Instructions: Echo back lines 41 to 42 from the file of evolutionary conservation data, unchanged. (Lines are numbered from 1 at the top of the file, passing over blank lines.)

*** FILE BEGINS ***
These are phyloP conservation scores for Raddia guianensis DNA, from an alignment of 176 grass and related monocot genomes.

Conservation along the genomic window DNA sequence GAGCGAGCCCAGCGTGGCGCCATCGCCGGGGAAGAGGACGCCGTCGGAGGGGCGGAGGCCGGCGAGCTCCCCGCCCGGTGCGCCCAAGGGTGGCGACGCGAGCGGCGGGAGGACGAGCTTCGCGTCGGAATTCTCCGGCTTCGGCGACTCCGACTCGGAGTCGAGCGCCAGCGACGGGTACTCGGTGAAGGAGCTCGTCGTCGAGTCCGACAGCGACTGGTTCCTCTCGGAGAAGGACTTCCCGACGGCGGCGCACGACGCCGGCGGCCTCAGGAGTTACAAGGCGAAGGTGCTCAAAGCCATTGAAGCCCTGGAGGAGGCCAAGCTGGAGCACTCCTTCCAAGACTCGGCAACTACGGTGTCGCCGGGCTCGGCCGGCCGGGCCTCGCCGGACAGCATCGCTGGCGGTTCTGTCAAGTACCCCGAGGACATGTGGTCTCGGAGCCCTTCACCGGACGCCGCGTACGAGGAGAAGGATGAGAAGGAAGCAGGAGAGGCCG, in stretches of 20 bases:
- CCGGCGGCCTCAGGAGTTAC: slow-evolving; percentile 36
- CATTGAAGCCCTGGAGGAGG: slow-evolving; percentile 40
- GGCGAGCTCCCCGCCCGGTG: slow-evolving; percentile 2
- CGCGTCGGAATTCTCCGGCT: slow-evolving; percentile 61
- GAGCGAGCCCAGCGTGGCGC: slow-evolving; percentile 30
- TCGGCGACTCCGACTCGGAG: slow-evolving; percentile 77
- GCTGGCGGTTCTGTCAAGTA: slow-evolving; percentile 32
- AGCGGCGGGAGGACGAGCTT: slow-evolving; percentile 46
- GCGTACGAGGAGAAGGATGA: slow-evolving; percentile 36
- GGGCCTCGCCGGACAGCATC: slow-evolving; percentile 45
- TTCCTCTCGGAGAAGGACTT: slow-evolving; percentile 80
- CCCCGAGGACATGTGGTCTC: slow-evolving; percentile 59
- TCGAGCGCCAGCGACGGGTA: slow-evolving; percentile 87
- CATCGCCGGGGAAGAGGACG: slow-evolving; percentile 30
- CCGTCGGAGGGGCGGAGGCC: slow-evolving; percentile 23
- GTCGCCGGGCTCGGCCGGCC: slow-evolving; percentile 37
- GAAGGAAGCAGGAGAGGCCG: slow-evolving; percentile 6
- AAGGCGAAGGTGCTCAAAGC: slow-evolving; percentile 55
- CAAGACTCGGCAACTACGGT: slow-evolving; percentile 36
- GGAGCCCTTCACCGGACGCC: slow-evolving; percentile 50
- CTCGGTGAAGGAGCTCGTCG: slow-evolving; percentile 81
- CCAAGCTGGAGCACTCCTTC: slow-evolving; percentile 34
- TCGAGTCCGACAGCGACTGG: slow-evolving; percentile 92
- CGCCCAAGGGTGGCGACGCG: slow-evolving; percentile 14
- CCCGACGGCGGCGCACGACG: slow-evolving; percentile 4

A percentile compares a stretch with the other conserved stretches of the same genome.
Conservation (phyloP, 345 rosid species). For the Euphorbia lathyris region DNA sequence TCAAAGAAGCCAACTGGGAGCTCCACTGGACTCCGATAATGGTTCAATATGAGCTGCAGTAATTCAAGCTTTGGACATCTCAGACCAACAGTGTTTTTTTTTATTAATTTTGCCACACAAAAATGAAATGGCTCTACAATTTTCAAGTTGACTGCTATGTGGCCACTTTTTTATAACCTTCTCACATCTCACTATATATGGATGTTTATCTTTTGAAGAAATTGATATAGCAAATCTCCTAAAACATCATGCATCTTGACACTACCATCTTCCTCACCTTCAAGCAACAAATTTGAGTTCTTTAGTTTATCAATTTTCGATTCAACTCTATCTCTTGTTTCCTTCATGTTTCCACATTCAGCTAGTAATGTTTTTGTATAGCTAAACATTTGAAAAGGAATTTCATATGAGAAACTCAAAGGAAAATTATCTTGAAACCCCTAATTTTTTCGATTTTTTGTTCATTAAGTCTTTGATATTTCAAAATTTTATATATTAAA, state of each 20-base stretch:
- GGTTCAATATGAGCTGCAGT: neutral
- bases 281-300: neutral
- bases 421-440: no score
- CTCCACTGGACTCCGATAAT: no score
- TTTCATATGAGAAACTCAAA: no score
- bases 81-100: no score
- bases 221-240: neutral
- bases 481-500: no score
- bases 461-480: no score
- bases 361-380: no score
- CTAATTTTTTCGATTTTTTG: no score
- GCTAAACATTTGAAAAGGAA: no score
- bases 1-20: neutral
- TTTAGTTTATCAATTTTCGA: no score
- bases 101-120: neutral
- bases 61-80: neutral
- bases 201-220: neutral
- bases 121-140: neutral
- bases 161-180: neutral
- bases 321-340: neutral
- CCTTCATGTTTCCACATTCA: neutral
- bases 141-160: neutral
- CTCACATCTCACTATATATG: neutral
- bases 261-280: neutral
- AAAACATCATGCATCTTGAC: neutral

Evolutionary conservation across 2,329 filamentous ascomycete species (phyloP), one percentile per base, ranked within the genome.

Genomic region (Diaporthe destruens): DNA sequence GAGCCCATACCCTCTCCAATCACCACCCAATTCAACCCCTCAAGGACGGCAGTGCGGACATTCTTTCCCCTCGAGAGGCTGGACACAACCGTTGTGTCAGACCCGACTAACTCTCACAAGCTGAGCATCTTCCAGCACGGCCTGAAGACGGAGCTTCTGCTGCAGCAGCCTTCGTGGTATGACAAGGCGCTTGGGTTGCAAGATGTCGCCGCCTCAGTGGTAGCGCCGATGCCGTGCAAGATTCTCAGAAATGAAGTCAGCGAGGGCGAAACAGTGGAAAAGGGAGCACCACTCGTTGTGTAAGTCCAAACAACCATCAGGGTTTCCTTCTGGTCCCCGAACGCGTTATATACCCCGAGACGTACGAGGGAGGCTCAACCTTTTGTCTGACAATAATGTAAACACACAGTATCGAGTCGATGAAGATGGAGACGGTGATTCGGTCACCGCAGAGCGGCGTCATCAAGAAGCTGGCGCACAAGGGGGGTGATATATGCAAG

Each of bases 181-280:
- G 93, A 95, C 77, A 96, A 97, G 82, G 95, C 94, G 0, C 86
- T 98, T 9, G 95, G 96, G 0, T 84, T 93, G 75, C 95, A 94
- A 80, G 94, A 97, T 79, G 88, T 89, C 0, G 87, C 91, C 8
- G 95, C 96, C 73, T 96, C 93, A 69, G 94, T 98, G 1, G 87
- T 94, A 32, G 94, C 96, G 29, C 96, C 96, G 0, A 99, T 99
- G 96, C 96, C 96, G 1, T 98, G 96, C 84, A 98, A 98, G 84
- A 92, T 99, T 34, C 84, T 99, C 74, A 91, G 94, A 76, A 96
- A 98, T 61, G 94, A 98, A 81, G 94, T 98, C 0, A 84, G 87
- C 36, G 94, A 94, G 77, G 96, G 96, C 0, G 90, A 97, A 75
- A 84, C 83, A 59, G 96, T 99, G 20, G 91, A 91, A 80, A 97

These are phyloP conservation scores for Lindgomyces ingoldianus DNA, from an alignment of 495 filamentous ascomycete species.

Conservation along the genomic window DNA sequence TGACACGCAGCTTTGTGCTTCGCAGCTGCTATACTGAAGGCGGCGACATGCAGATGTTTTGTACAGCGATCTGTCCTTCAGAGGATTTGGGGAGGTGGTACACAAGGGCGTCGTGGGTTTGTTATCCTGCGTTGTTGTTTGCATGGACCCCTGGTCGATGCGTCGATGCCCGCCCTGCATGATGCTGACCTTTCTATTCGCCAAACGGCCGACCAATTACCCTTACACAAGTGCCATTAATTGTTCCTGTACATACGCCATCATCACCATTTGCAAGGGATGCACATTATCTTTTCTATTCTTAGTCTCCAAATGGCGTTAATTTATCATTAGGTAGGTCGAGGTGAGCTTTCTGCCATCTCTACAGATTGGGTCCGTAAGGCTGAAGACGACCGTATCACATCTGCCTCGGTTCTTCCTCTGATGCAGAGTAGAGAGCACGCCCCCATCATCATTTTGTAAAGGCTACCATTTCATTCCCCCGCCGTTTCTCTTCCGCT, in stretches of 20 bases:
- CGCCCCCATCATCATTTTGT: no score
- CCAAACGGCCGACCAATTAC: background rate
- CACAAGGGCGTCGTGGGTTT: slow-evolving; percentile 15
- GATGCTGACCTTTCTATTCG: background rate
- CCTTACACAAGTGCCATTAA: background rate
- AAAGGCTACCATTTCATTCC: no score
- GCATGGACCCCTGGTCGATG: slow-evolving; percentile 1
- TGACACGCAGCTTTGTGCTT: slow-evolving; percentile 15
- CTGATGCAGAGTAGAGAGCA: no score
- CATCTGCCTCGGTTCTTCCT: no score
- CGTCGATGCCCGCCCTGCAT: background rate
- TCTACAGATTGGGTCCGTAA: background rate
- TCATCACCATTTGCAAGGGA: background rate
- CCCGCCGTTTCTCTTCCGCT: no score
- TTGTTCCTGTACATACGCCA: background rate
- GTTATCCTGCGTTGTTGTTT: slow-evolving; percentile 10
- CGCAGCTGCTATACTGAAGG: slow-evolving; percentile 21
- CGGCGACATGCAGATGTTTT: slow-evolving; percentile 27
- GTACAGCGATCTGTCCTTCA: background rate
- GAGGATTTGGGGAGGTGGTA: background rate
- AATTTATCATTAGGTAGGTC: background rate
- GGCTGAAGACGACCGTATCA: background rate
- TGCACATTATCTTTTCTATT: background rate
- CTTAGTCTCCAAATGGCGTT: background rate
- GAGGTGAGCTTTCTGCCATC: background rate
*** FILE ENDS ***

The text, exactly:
- GCTAAACATTTGAAAAGGAA: no score
- bases 1-20: neutral